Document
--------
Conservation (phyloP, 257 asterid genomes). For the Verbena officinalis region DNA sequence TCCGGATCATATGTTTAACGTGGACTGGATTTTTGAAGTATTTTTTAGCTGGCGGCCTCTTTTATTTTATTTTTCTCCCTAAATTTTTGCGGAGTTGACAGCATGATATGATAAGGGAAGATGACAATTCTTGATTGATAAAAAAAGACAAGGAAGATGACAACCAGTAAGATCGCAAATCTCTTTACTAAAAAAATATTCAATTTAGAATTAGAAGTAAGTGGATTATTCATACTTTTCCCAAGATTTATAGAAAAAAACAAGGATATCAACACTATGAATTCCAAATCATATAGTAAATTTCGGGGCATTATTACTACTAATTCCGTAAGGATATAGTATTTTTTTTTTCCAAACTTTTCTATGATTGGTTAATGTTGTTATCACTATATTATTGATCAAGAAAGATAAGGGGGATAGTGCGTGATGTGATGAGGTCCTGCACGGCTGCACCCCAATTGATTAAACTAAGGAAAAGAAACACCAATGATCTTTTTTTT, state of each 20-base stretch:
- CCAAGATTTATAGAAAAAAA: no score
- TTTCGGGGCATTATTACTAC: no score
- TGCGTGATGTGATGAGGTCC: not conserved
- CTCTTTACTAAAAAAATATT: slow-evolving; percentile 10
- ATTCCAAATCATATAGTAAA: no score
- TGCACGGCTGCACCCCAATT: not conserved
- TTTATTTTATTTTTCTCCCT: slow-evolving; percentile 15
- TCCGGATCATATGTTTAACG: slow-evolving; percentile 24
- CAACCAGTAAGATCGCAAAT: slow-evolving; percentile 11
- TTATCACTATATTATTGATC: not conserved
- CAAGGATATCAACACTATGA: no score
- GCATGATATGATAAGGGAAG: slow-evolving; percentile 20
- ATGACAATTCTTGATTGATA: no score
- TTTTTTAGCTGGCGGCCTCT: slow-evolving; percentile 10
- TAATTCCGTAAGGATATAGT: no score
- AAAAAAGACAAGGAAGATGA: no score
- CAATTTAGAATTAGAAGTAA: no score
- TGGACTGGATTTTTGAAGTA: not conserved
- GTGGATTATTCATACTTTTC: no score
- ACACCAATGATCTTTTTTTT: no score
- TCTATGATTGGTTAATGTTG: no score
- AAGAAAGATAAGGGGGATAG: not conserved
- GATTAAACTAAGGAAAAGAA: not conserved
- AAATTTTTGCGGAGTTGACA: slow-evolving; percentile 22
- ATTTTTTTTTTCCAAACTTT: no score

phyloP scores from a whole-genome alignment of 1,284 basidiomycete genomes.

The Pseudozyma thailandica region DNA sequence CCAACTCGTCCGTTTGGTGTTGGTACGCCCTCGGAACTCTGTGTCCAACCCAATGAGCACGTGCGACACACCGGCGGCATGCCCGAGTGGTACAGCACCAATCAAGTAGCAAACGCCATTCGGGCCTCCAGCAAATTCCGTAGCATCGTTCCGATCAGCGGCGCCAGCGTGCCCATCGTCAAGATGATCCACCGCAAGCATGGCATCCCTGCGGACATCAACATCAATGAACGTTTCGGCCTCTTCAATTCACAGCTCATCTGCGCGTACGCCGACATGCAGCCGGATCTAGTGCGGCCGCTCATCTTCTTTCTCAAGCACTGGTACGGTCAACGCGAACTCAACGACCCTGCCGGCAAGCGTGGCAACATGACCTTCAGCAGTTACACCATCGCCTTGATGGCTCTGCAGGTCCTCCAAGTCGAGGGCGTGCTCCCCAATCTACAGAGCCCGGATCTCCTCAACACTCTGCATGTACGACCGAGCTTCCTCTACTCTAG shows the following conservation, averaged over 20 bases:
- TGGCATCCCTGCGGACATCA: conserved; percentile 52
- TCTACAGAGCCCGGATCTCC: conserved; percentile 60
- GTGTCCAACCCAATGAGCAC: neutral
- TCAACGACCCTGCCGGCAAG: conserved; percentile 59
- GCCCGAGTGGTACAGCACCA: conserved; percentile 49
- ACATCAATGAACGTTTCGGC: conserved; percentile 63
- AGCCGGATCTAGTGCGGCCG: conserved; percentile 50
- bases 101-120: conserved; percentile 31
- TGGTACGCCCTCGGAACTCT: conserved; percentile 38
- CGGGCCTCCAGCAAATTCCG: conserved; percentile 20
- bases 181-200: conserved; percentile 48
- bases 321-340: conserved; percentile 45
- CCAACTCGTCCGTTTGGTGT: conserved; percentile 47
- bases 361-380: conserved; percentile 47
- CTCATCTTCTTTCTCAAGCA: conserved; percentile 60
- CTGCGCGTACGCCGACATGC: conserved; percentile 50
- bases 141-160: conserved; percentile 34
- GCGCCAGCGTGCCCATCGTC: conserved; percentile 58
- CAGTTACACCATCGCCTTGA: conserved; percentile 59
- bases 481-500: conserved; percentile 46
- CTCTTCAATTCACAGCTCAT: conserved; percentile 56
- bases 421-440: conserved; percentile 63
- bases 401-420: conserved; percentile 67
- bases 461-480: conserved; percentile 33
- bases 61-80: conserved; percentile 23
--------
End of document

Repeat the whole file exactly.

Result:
Conservation (phyloP, 257 asterid genomes). For the Verbena officinalis region DNA sequence TCCGGATCATATGTTTAACGTGGACTGGATTTTTGAAGTATTTTTTAGCTGGCGGCCTCTTTTATTTTATTTTTCTCCCTAAATTTTTGCGGAGTTGACAGCATGATATGATAAGGGAAGATGACAATTCTTGATTGATAAAAAAAGACAAGGAAGATGACAACCAGTAAGATCGCAAATCTCTTTACTAAAAAAATATTCAATTTAGAATTAGAAGTAAGTGGATTATTCATACTTTTCCCAAGATTTATAGAAAAAAACAAGGATATCAACACTATGAATTCCAAATCATATAGTAAATTTCGGGGCATTATTACTACTAATTCCGTAAGGATATAGTATTTTTTTTTTCCAAACTTTTCTATGATTGGTTAATGTTGTTATCACTATATTATTGATCAAGAAAGATAAGGGGGATAGTGCGTGATGTGATGAGGTCCTGCACGGCTGCACCCCAATTGATTAAACTAAGGAAAAGAAACACCAATGATCTTTTTTTT, state of each 20-base stretch:
- CCAAGATTTATAGAAAAAAA: no score
- TTTCGGGGCATTATTACTAC: no score
- TGCGTGATGTGATGAGGTCC: not conserved
- CTCTTTACTAAAAAAATATT: slow-evolving; percentile 10
- ATTCCAAATCATATAGTAAA: no score
- TGCACGGCTGCACCCCAATT: not conserved
- TTTATTTTATTTTTCTCCCT: slow-evolving; percentile 15
- TCCGGATCATATGTTTAACG: slow-evolving; percentile 24
- CAACCAGTAAGATCGCAAAT: slow-evolving; percentile 11
- TTATCACTATATTATTGATC: not conserved
- CAAGGATATCAACACTATGA: no score
- GCATGATATGATAAGGGAAG: slow-evolving; percentile 20
- ATGACAATTCTTGATTGATA: no score
- TTTTTTAGCTGGCGGCCTCT: slow-evolving; percentile 10
- TAATTCCGTAAGGATATAGT: no score
- AAAAAAGACAAGGAAGATGA: no score
- CAATTTAGAATTAGAAGTAA: no score
- TGGACTGGATTTTTGAAGTA: not conserved
- GTGGATTATTCATACTTTTC: no score
- ACACCAATGATCTTTTTTTT: no score
- TCTATGATTGGTTAATGTTG: no score
- AAGAAAGATAAGGGGGATAG: not conserved
- GATTAAACTAAGGAAAAGAA: not conserved
- AAATTTTTGCGGAGTTGACA: slow-evolving; percentile 22
- ATTTTTTTTTTCCAAACTTT: no score

phyloP scores from a whole-genome alignment of 1,284 basidiomycete genomes.

The Pseudozyma thailandica region DNA sequence CCAACTCGTCCGTTTGGTGTTGGTACGCCCTCGGAACTCTGTGTCCAACCCAATGAGCACGTGCGACACACCGGCGGCATGCCCGAGTGGTACAGCACCAATCAAGTAGCAAACGCCATTCGGGCCTCCAGCAAATTCCGTAGCATCGTTCCGATCAGCGGCGCCAGCGTGCCCATCGTCAAGATGATCCACCGCAAGCATGGCATCCCTGCGGACATCAACATCAATGAACGTTTCGGCCTCTTCAATTCACAGCTCATCTGCGCGTACGCCGACATGCAGCCGGATCTAGTGCGGCCGCTCATCTTCTTTCTCAAGCACTGGTACGGTCAACGCGAACTCAACGACCCTGCCGGCAAGCGTGGCAACATGACCTTCAGCAGTTACACCATCGCCTTGATGGCTCTGCAGGTCCTCCAAGTCGAGGGCGTGCTCCCCAATCTACAGAGCCCGGATCTCCTCAACACTCTGCATGTACGACCGAGCTTCCTCTACTCTAG shows the following conservation, averaged over 20 bases:
- TGGCATCCCTGCGGACATCA: conserved; percentile 52
- TCTACAGAGCCCGGATCTCC: conserved; percentile 60
- GTGTCCAACCCAATGAGCAC: neutral
- TCAACGACCCTGCCGGCAAG: conserved; percentile 59
- GCCCGAGTGGTACAGCACCA: conserved; percentile 49
- ACATCAATGAACGTTTCGGC: conserved; percentile 63
- AGCCGGATCTAGTGCGGCCG: conserved; percentile 50
- bases 101-120: conserved; percentile 31
- TGGTACGCCCTCGGAACTCT: conserved; percentile 38
- CGGGCCTCCAGCAAATTCCG: conserved; percentile 20
- bases 181-200: conserved; percentile 48
- bases 321-340: conserved; percentile 45
- CCAACTCGTCCGTTTGGTGT: conserved; percentile 47
- bases 361-380: conserved; percentile 47
- CTCATCTTCTTTCTCAAGCA: conserved; percentile 60
- CTGCGCGTACGCCGACATGC: conserved; percentile 50
- bases 141-160: conserved; percentile 34
- GCGCCAGCGTGCCCATCGTC: conserved; percentile 58
- CAGTTACACCATCGCCTTGA: conserved; percentile 59
- bases 481-500: conserved; percentile 46
- CTCTTCAATTCACAGCTCAT: conserved; percentile 56
- bases 421-440: conserved; percentile 63
- bases 401-420: conserved; percentile 67
- bases 461-480: conserved; percentile 33
- bases 61-80: conserved; percentile 23